The polarization behavior of Ti/SnO2-Sb anodes in 0.34 mol.L-1 NaCl calcined at 400, 500 and 600 °C is presented in Figure 6. It can be observed that as the calcination temperature is increased the anodic current became higher, indicating a more intense chlorine/hypochlorite generation. The voltammetric behavior observed for the electrode calcined at 600 °C is probably, due to the morphologic characteristics of the material which presents higher superficial area, favoring the formation of oxidizing agents, when compared with the electrodes calcined at 400 and 500 °C10,20,41.



The polarization behavior of Ti/SnO2-Sb anodes in a 0.34 mol.L-1 NaCl with and without phenol (30 mg.L-1) calcined at 400, 500 and 600 °C is presented in Figure 7. For all temperatures the presence of phenol inhibited the anodic current density and displaced the curves to slightly higher potentials. This behavior can be attributed to the formation of chlorophenols via organic intermediate products reactions with the hypochlorite ions generated on the anode; the chlorophenols tend to adsorb on the anode surface, blocking it partially and causing a decrease on the current density19.



The anodic potential of the Ti/SnO2-Sb anodes calcined at 400, 500 and 600 °C rose from 2.0 to respectively 9.8 V, 12.8 V and 2.4 V, vs. Ag/AgCl (Eº = 0.198V in saturated KCl solution) after 30 minutes of electrolysis, indicating a strong degradation of the anodes calcined at 400 and 500 °C, while the anode calcined at 600 °C remained almost unattacked. This behavior can be better understood when the anodes surface micrographs before (Figure 3) and after (Figure 8) electrolysis are compared. In Figure 8a (anode calcined at 400 °C), after the electrolysis, the aspect was changed due to the loss of SnO2-Sb coating in some spots, which is corroborated by the EDS microanalysis, where no Sn was detected after electrolysis. A similar behavior can be observed in Figure 8b, for the sample calcined at 500 °C; however, the coating loss was more severe. Probably, the absence of tin can also be associated to the anodic growth of the insulating TiO2 layer. When the anode was calcined at 600 °C less coating loss was observed after 30 minutes of electrolysis, and the aspect is similar to the electrode presented in Figure 3c. Furthermore, the EDS microanalysis did indicate the presence of tin, which did not occur on most of the electrodes surface calcined at 400 and 500 °C. The more intense coating loss may be associated to the less uniform structure of the anodes calcined at 400 and 500 °C and also to the pH raise during the electrolysis, which can bring the anode to the domain of tin corrosion in the Eh vs. pH diagram42. Moreover, the cracked clay structure of the electrodes can allow the penetration of the electrolyte, which allied to anodic gases evolution, may favor the coating erosion. As the electrode calcined at 600 °C presents a more uniform cracked clay structure, it seems to be less affected by the aggressive conditions necessary to phenol oxidation in chloride solutions. However, for electrolysis time longer than 60 minutes (Figure 8c), under a current density of 10 a slight loss of the SnO2-Sb coating was detected.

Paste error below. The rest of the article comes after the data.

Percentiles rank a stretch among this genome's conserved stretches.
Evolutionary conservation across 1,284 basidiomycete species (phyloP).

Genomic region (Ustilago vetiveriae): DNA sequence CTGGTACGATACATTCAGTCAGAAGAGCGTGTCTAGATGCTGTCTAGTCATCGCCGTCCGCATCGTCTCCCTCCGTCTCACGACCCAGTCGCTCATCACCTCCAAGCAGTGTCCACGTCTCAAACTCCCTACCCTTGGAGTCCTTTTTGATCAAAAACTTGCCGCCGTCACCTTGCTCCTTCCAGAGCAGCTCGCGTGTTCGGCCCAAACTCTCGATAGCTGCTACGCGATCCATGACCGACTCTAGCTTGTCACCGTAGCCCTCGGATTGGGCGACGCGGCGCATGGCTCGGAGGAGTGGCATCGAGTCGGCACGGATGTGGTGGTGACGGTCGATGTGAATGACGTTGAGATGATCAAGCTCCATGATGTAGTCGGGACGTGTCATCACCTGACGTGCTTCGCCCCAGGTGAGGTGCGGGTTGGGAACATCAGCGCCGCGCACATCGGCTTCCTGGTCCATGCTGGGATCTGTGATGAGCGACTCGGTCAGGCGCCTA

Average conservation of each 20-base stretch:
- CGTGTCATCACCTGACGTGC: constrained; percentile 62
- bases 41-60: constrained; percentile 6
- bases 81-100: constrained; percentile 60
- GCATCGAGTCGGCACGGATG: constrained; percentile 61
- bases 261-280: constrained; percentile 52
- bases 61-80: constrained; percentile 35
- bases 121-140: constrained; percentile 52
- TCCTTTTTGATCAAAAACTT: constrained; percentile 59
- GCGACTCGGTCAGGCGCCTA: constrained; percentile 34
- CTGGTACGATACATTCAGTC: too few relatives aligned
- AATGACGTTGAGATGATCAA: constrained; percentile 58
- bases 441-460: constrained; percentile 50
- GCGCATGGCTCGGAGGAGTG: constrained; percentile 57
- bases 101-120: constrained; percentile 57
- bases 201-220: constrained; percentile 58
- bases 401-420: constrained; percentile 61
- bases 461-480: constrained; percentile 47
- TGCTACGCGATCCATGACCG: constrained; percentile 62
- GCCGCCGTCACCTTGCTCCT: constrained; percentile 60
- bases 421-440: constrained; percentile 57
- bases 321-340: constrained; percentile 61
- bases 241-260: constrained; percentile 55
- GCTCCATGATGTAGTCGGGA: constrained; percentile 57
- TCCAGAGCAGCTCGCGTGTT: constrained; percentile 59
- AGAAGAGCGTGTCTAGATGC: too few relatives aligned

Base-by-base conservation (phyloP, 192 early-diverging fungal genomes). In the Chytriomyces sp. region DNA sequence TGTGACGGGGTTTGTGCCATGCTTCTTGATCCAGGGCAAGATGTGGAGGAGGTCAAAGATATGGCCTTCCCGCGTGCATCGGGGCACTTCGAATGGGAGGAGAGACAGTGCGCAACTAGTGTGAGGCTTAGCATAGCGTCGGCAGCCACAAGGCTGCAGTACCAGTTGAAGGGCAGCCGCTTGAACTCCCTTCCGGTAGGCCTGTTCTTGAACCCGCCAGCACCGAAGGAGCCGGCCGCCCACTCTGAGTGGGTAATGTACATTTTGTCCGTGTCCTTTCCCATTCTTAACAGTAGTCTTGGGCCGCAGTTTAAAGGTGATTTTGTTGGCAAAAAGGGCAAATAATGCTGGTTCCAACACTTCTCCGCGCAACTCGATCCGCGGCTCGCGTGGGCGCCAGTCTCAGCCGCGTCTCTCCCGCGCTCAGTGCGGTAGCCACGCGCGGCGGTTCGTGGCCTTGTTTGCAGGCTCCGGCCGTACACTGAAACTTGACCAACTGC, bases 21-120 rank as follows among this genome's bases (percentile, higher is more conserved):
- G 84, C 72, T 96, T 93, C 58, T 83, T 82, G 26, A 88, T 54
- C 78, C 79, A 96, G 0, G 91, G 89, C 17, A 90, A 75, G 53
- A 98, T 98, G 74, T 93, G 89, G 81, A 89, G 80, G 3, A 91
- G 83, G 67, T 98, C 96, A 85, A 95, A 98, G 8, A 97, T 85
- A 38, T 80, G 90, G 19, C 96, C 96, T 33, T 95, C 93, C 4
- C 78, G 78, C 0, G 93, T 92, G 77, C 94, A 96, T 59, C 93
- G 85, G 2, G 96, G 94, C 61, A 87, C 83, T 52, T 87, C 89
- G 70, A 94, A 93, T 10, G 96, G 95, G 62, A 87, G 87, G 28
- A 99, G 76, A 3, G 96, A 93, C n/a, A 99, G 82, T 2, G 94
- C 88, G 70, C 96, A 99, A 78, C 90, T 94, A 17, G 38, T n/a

The anode degradation can be minimized by keeping pH between 7 and 10, through controlled HCl additions, avoiding the domain of soluble tin species in the Eh vs. pH diagram42. However, anode degradation still persists due to electrolyte penetration and gas evolution, especially for the anodes calcined at 400 and 500 °C, which do not present a very uniform and adherent coating. The aspect of the SnO2-Sb coating of the anodes calcined at 400, 500 and 600 °C, after 60 min of electrolysis under a current density of 10, with pH kept in the range of 7 to 10, is presented in Figure 9. In this way, a smaller coating loss was observed for the anodes calcined at 400 and 500 °C, while no coating loss was detected in the anode calcined at 600 °C.

The influence of electrolysis time on the phenol removal in chloride medium using the anode calcined at 600 °C is presented in Figure 10. Phenol removal increased with the increase of electrolysis time43. The low phenol removal in the first minutes can be attributed to the formation of organic intermediate compounds, such as chlorophenols. During electrolysis, the hypochlorite concentration increased due to the NaCl oxidation, after which phenol removal rate increased substantially. When most phenol was oxidized, its removal rate remains constant because phenol concentration was lower and the effect of the excess of hypochlorite used in the indirect oxidation mechanism was less noticeable. The phenol removal after 60 minutes of electrolysis with current densities of 10 reached 90%.



4. Conclusions

The efficiency and resistance of the Ti/SnO2-Sb anode prepared according to Pechini's method for phenol oxidation in chloride environment depend strongly on its calcination temperature. SEM micrographs allied to EDS spectra indicated that calcination at 600 °C led to a more uniform tin distribution throughout the film, rendering a more homogeneous film structure.

After a 30 min-electrolysis of a 0.34 mol.L-1 NaCl solution, containing 100 mg.L-1 phenol at 10, the anodes calcined at 400 and 500 °C were corroded, while the anode calcined at 600 °C remained practically unchanged.

Results indicated that the Pechini's method seem to be appropriate for the manufacturing of the Ti/SnO2-Sb electrode. It was necessary to keep the pH between 7 and 10 to avoid tin dissolution and consequent film degradation. Results also indicated that the coating structure, which depends on the calcination temperature, play an important role on its integrity. By keeping the pH between 7 and 10, a reduction of 90% of the phenol concentration was obtained after a 60 minutes of electrolysis, at 10, with the Ti/SnO2-Sb anode calcined at 600 °C.



The authors are grateful to CNPq and FAPERJ for the financial support.



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Received: April 19, 2011
Revised: May 30, 2011